“I am stockpiling antibiotics for the Apocalypse, even as I await the blossoming of paperwhites on the windowsill in the kitchen,” Anne Lamott admits at the beginning of Almost Everything. Despair and uncertainty surround us: in the news, in our families, and in ourselves. But even when life is at its bleakest—when we are, as she puts it, “doomed, stunned, exhausted, and over-caffeinated”—the seeds of rejuvenation are at hand. “All truth is paradox,” Lamott writes, “and this turns out to be a reason for hope. If you arrive at a place in life that is miserable, it will change.” That is the time when we must pledge not to give up but “to do what Wendell Berry wrote: ’Be joyful, though you have considered all the facts.’”


The Book of Hygge by Louisa Thomsen BritsTHE BOOK OF HYGGE: THE DANISH ART OF CONTENTMENT, COMFORT, AND CONNECTION by Louisa Thomsen Brits

The centuries-old Danish tradition of hygge (pronounced “hue-gah”) comes from a country purported to be the happiest on Earth, and its special custom of emotional warmth, slowness, and appreciation, is becoming increasingly familiar to an international audience. To “hygge” means to enjoy the good things in life with good people. The Book of Hygge is a beautifully aesthetic four-color guide to the philosophy, including steps to incorporate the practice into everyday life. We all hygge—around a table for a shared meal, beside a fire on a wet night, making coffee together at breakfast, wrapped in blankets at the end of a day on the beach, alone in bed with a hot water bottle and a good book: Hygge is the art of acknowledging the sacred in the secular.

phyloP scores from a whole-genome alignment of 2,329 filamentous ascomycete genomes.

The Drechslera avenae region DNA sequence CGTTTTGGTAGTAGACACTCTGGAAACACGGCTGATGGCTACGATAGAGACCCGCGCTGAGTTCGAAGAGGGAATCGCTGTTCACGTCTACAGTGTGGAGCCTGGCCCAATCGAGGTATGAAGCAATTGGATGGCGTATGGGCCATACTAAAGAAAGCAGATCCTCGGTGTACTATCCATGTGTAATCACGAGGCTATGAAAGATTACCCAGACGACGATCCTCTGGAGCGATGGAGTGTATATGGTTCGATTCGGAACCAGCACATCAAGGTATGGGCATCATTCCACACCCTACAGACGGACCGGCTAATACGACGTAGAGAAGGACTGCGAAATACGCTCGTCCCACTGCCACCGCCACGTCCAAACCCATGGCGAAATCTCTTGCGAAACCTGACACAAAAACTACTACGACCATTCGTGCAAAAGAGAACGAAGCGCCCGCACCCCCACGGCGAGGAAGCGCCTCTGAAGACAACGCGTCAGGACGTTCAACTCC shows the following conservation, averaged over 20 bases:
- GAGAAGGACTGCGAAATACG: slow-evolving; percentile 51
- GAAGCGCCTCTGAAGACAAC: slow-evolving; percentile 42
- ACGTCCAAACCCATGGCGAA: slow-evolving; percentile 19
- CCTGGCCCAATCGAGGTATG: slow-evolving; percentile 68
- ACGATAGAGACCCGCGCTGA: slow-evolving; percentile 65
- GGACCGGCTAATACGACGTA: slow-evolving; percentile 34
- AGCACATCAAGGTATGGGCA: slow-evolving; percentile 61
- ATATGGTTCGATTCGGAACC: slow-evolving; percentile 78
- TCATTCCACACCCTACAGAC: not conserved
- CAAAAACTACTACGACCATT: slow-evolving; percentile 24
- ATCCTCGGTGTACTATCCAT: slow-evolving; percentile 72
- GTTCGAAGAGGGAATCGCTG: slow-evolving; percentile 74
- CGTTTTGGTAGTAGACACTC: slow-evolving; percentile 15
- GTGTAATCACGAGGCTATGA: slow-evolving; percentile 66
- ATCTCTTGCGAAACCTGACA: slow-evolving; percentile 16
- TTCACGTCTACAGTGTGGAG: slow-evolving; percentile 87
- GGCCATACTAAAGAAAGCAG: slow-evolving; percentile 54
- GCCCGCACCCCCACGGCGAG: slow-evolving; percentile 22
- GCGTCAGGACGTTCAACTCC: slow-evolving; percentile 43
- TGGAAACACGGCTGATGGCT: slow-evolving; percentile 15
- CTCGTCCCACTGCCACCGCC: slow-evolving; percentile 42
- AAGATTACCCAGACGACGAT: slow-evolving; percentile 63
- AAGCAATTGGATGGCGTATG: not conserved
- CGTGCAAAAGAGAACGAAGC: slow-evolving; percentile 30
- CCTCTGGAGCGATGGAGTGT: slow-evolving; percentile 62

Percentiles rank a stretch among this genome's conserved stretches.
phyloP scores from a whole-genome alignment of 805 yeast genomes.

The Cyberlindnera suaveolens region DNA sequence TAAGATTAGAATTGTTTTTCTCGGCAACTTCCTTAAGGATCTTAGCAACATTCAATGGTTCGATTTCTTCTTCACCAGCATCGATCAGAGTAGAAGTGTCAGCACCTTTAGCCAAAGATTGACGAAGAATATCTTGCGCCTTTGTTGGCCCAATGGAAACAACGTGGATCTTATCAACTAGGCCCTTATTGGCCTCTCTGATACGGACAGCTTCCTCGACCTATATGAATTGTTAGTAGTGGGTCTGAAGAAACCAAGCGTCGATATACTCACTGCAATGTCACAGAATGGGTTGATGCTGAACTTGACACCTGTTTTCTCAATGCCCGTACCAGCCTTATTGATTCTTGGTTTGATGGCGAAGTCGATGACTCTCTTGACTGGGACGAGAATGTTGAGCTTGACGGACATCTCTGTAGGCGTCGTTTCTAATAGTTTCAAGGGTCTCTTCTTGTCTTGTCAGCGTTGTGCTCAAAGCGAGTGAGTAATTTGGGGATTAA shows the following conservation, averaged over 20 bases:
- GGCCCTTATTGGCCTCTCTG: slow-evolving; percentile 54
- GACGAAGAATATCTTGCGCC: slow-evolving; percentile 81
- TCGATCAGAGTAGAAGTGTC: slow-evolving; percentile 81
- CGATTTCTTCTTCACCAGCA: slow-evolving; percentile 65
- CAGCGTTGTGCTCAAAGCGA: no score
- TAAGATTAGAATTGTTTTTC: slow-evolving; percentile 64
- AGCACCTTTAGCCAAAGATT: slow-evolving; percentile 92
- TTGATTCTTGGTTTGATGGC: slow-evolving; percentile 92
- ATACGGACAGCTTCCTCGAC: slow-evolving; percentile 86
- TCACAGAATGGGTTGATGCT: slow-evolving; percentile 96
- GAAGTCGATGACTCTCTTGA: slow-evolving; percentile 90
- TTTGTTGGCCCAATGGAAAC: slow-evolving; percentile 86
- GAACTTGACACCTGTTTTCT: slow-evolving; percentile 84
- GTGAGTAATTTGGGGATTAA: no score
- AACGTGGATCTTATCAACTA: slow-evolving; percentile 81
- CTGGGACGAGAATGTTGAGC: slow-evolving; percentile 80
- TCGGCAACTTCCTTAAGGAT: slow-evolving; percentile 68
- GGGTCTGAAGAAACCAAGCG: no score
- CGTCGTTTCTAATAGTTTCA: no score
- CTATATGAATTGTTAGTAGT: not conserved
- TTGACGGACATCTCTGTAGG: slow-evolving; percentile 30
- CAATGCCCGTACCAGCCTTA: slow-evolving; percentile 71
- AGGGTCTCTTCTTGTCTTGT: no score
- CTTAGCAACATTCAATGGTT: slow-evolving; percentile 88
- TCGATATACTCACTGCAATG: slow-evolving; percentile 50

The Wisdom of Insecurity by Alan W. WattsTHE WISDOM OF INSECURITY: A MESSAGE FOR AN AGE OF ANXIETY by Alan W. Watts

From the influential 20th century interpreter and popularizer of Eastern philosophy for Westerners, a timely (and timeless) message about living for the moment.



How to Relax by Thich Nhat HanhHOW TO RELAX by Thich Nhat Hanh

Thich Nhat Hanh says that when we relax, we “become calm water, and we will reflect reality as it is. If we’re not calm, the image we reflect will be distorted. When the image is distorted by our minds, it’s not the reality, and it causes lots of suffering.” Scientific studies indicate that meditation contributes tremendously to well-being, general health, and longevity. How to Relax is a unique gift for those who want a simple guide to achieving deep relaxation, controlling stress, and renewing mental freshness and clarity, appropriate for those practicing in any spiritual tradition, whether seasoned practitioners or new to meditations. With fifteen two color drawings by celebrated artist Jason DeAntonis.


Ikigai by Héctor García and Francesc MirallesIKIGAI: THE JAPANESE SECRET TO A LONG AND HAPPY LIFE by Héctor García, Francesc Miralles

“Only staying active will make you want to live a hundred years.”—Japanese proverb

IKIGAI reveals the secrets to longevity and happiness of the world’s longest-living people: how they eat, how they move, how they work, how they foster collaboration and community, and—their best-kept secret—how they find the ikigai that brings satisfaction to their lives. And it provides practical tools to help you discover your own ikigai. Because who doesn’t want to grow old while being forever young?



Collecting some of the most powerful passages from Pema Chödrön’s many beloved books, this compact handbook for spiritual practice is rich with inspiration and insight. Here she explores life-changing concepts, themes, and practices from the Buddhist tradition, showing how anyone (not just Buddhists) can draw from them to become more courageous, aware, and kindhearted. It includes the benefits of meditation and mindfulness, letting go of the fixations that weigh us down, working directly with fear and other painful emotions. With these teachings, Pema lays the groundwork for how we can start to overcome the habitual patterns that so often hinder compassion for ourselves and others—and that hold us back from embracing our lives joyfully and fearlessly.


For more on these and related titles, visit Serenity Now

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Posted: January 4, 2019